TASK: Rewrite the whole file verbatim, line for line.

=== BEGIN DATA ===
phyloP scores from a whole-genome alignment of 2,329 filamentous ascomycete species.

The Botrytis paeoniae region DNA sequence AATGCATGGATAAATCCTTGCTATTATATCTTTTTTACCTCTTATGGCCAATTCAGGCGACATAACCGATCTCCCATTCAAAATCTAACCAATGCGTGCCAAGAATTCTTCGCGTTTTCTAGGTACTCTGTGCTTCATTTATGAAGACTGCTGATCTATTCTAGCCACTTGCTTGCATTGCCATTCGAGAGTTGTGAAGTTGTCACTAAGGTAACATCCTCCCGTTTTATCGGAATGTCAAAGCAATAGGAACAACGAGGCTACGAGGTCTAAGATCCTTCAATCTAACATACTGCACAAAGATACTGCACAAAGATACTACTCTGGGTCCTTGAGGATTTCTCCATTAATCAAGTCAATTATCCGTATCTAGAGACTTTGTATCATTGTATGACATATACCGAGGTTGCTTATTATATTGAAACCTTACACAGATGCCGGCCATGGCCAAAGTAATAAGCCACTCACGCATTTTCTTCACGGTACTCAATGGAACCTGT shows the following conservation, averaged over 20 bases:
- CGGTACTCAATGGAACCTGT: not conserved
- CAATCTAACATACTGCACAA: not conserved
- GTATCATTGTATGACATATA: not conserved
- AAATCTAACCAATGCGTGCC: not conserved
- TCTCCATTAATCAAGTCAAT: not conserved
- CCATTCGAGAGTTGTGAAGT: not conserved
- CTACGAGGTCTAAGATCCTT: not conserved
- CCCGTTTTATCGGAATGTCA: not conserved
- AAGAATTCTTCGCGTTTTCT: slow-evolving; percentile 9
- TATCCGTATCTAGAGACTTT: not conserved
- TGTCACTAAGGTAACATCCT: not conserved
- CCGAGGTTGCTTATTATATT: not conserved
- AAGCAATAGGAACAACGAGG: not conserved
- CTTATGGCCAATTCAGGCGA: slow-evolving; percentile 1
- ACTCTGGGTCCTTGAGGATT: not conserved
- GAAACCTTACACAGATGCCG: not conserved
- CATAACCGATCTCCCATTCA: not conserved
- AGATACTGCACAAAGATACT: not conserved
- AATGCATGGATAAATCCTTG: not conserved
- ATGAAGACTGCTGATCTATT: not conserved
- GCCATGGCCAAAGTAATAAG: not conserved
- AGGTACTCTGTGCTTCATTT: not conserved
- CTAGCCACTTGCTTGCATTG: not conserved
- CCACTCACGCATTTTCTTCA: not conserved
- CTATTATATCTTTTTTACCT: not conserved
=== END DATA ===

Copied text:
phyloP scores from a whole-genome alignment of 2,329 filamentous ascomycete species.

The Botrytis paeoniae region DNA sequence AATGCATGGATAAATCCTTGCTATTATATCTTTTTTACCTCTTATGGCCAATTCAGGCGACATAACCGATCTCCCATTCAAAATCTAACCAATGCGTGCCAAGAATTCTTCGCGTTTTCTAGGTACTCTGTGCTTCATTTATGAAGACTGCTGATCTATTCTAGCCACTTGCTTGCATTGCCATTCGAGAGTTGTGAAGTTGTCACTAAGGTAACATCCTCCCGTTTTATCGGAATGTCAAAGCAATAGGAACAACGAGGCTACGAGGTCTAAGATCCTTCAATCTAACATACTGCACAAAGATACTGCACAAAGATACTACTCTGGGTCCTTGAGGATTTCTCCATTAATCAAGTCAATTATCCGTATCTAGAGACTTTGTATCATTGTATGACATATACCGAGGTTGCTTATTATATTGAAACCTTACACAGATGCCGGCCATGGCCAAAGTAATAAGCCACTCACGCATTTTCTTCACGGTACTCAATGGAACCTGT shows the following conservation, averaged over 20 bases:
- CGGTACTCAATGGAACCTGT: not conserved
- CAATCTAACATACTGCACAA: not conserved
- GTATCATTGTATGACATATA: not conserved
- AAATCTAACCAATGCGTGCC: not conserved
- TCTCCATTAATCAAGTCAAT: not conserved
- CCATTCGAGAGTTGTGAAGT: not conserved
- CTACGAGGTCTAAGATCCTT: not conserved
- CCCGTTTTATCGGAATGTCA: not conserved
- AAGAATTCTTCGCGTTTTCT: slow-evolving; percentile 9
- TATCCGTATCTAGAGACTTT: not conserved
- TGTCACTAAGGTAACATCCT: not conserved
- CCGAGGTTGCTTATTATATT: not conserved
- AAGCAATAGGAACAACGAGG: not conserved
- CTTATGGCCAATTCAGGCGA: slow-evolving; percentile 1
- ACTCTGGGTCCTTGAGGATT: not conserved
- GAAACCTTACACAGATGCCG: not conserved
- CATAACCGATCTCCCATTCA: not conserved
- AGATACTGCACAAAGATACT: not conserved
- AATGCATGGATAAATCCTTG: not conserved
- ATGAAGACTGCTGATCTATT: not conserved
- GCCATGGCCAAAGTAATAAG: not conserved
- AGGTACTCTGTGCTTCATTT: not conserved
- CTAGCCACTTGCTTGCATTG: not conserved
- CCACTCACGCATTTTCTTCA: not conserved
- CTATTATATCTTTTTTACCT: not conserved